The two most important factors to consider when selecting a sleeping bag are the temperature rating and the type of fill. The temperature rating is exactly what it sounds like, the minimum projected temperature you can comfortably withstand in the sleeping bag while wearing base layers.
These ratings are famously inaccurate; You should always use a bag that is rated at least 10 degrees cooler than you will actually find it.
Fill type refers to whether the bag is insulated with down or synthetic materials. Down bags are lightweight and compress well, but are useless once they get wet. Synthetic bags are heavier and bulkier, though they still work well enough when wet to give you a restful night’s sleep.
As far as temperature ratings go, a 15 degree bag is a great all-purpose sleeping option that will keep you comfortable in the vast majority of hunting scenarios you’re likely to encounter. You can unzip in warmer temperatures and you can add a fleece lining in cooler temperatures.
If you have the money for a second and third bag, fill out your collection as needed with a 30 or 40 degree summer bag and a -15 degree cold weather bag. If you find yourself in extreme cold, you can double your bags or use a fleece to squeeze another 10 degrees of comfort out of a single bag.
Always remember that you lose most of your heat through the ground, especially frozen ground, so don’t underestimate the importance of an insulated sleeping mat in cold conditions.
There are three main types of sleeping mats on the market: closed-cell foam, non-insulated inflatables, and insulated inflatables.
For the guy or gal who can sleep comfortably at home while lying on a tiled floor, the closed cell foam pad will suffice. The benefits of this style are ease of use and durability. Since there is no air inside, punctures are not a concern and there is no need to place a ground sheet between the deck and the ground. Due to its durability, the foam pad can also be folded up and used as a seat while relaxing by the campfire, something you should never do with an inflatable pad. Look for Therma-Rest Ridgerest pads for high quality closed cell products.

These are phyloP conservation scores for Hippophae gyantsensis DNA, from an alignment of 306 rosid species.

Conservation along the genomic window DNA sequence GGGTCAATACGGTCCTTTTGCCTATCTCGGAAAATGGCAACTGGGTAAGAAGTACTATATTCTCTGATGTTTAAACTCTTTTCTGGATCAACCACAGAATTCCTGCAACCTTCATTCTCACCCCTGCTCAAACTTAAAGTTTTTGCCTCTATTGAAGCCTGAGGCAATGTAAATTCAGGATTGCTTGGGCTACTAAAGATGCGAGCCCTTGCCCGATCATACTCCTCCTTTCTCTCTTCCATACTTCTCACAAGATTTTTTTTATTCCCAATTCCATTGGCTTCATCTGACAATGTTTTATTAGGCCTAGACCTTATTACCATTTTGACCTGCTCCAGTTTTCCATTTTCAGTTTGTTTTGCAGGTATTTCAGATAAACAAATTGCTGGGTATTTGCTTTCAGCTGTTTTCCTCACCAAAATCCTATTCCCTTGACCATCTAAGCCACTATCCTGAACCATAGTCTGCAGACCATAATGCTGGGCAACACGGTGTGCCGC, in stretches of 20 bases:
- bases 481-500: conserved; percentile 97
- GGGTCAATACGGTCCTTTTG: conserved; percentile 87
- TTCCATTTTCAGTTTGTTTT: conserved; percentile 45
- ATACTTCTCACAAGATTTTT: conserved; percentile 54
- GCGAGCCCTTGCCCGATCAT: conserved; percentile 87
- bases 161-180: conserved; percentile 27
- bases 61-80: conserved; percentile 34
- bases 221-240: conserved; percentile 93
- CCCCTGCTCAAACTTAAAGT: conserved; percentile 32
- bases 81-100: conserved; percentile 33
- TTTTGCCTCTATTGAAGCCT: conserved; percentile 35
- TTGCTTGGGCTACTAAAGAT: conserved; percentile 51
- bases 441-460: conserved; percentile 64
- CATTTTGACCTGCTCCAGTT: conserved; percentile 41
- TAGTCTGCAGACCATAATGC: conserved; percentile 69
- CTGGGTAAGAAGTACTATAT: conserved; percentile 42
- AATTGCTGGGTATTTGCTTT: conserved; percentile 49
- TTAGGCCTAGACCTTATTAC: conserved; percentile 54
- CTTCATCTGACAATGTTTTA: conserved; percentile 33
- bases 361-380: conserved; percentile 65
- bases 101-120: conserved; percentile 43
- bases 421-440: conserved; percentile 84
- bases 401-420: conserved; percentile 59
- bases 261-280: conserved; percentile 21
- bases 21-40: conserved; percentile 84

For those who require a little more comfort, inflatable pillows are perfect. While typical closed cell foam pads give you 3/4” of padding, inflatable pads offer 1” to 3.5” of padding. They easily absorb small rocks, roots, and other lumps you might be lying on. Non-insulated inflatables are by far the lightest option, some weighing just over 1/2 pound.
For cold weather, insulated inflatables add another layer of protection between you and the icy ground. As insulating materials, manufacturers use down and synthetics, while others use heat-reflecting materials to keep you warm. The insulation adds a bit of weight, even if it’s only a few ounces. For a versatile sleeping mat that can be used anywhere, anytime, the Nemo Astro Insulated Sleeping Mat is one of the best, perhaps the best, on the market.
However, the thing to remember about inflatable pillows is that they require a lot of care. They are easily punctured by sticks, rocks, thorns, even by rubbing against other gear inside your backpack. Always place a tarp between the platform and the bare ground and carry a repair kit with you.
Additional tips to stay warm at night
- Before bed, boil some water and fill your water bottle. Tighten the lid and put the hot water bottle inside a sock and place it on your abdomen or the inside of your legs. If you have a second bottle, put it at your feet. If you are boiling water from a stream to sterilize it, you now have two bottles of clean water waiting for you when you wake up.
- Put on or take off clothes. Staying warm requires that you have plenty of room inside your bag for trapped air. Too little clothing can make you feel cold because there is not enough material to trap air, too much clothing can also make you feel cold if you are so tight that there are no adequate pockets to accommodate the warm air. In other words, a giant puffy coat could do more good on top of your sleeping bag than in it. Or put that coat under your sleeping bag where you can enhance the effects of your sleeping pad.
- Wear a hat and face mask. You lose a high percentage of your body heat through your head. A beanie or balaclava can keep your core temperature where it needs to be.
- Cuddle. Yes, snuggle up. In a pinch, sleeping close to your hunting partner can greatly increase your collective warmth.
- Keep your bag. Clean it, dry it well and store it hanging unpackaged. Down bags can clump and lose their value if not handled properly, and synthetic bags will degrade over time if not cared for. Treat your bag not only as something that keeps you comfortable, but also as something that keeps you alive.